New Delhi, Inclusive growth and tax reforms remain key challenges to India’s growth, Organisation for Economic Co-operation and Development (OECD) said on Tuesday, emphasising that revenue from income taxes needs to be increased.
“Firstly, India needs to finance access to quality public services for all, to reduce poverty and promote inclusive growth. Increasing tax revenues will help expand access to services. India raises only about 15 per cent of GDP in tax revenue, roughly a third of the levels in advanced European countries,” OECD Secretary General Angel Gurria said here.
She was speaking after jointly launching the OECD Economic Survey of India with Economic Affairs Secretary Shaktikanta Das.
“More revenue could be raised from property and personal income taxes, which are paid by too few people. Less than 6 per cent of the population pay personal income tax,” Gurria said.
“These taxes could also be fairer, with fewer exemptions and more progressive rates. Statutory rates are relatively low and kick in at high income levels. Employing more skilled tax officers will be vital to strengthen tax administration and make the system fairer and more effective.
“But it’s not just about raising revenues, it’s about spending,” she added.
“Spending needs on physical and social infrastructure are not being fully met, which is holding back private investment, contributing to sluggish job creation in the organised sector and undermining well-being,” Gurria said.
Das, who was also present at the event, said that the government is working to address the challenges.
“Within the government there is lot of pressure for higher and better quality of delivery. There is no complacency in the government. The report talks about challenges of rural infrastructure, balance sheet of banks. Most of these challenges are noted and are very much on the table,” he added.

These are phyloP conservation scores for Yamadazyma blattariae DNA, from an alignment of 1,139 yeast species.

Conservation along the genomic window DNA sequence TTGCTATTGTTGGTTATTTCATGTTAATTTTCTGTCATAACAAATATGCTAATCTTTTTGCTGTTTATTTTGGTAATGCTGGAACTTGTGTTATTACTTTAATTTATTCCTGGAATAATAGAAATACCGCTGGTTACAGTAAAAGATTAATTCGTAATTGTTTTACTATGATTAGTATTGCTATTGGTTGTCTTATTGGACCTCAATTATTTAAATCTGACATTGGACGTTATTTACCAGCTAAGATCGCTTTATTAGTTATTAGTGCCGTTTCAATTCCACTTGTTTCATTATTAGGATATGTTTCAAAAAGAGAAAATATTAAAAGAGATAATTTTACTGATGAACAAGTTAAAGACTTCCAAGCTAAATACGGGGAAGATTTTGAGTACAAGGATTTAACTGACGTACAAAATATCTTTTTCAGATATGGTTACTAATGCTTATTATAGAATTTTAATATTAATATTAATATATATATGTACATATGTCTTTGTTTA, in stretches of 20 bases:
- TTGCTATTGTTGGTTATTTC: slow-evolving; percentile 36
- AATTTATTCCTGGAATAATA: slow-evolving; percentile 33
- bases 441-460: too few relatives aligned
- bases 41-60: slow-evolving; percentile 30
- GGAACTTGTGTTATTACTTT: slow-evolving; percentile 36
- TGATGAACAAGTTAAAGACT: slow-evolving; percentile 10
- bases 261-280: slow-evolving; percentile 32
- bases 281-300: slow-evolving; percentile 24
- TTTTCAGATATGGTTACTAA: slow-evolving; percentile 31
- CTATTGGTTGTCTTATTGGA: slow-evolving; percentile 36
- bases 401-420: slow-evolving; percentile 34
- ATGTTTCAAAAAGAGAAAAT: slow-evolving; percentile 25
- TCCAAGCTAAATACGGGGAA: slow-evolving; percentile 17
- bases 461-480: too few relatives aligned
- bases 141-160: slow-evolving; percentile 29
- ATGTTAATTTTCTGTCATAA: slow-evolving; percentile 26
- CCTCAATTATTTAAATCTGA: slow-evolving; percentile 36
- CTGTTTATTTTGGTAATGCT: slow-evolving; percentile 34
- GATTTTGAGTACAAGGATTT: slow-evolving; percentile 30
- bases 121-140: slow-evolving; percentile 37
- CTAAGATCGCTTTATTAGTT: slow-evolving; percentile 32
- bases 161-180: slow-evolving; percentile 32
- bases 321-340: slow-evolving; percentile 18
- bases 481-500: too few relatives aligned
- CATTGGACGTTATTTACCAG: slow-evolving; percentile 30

OECD estimated India’s GDP growth at 7 per cent for 2016-17 calling India a star performer in times of a slowdown in world economy.
“We all recognise that India has been a star performer in gloomy times for the world economy. We launch about 25 OECD Economic Surveys every year, and it is not often that I get to announce growth figures of 7 per cent. This is more than double the current global growth figure,” Gurria said.
“The acceleration of structural reforms, the move towards a rule-based policy framework and low commodity prices have provided a strong growth impetus. At the same time, inflation, the current account deficit, and the central government deficit have all been brought down in the past few years,” she added.
The Paris-based OECD, which has 35 member nations, promotes policies to improve the economic and social well-being. India is not a member nation but one of its five key partners with Brazil, China, Indonesia and South Africa.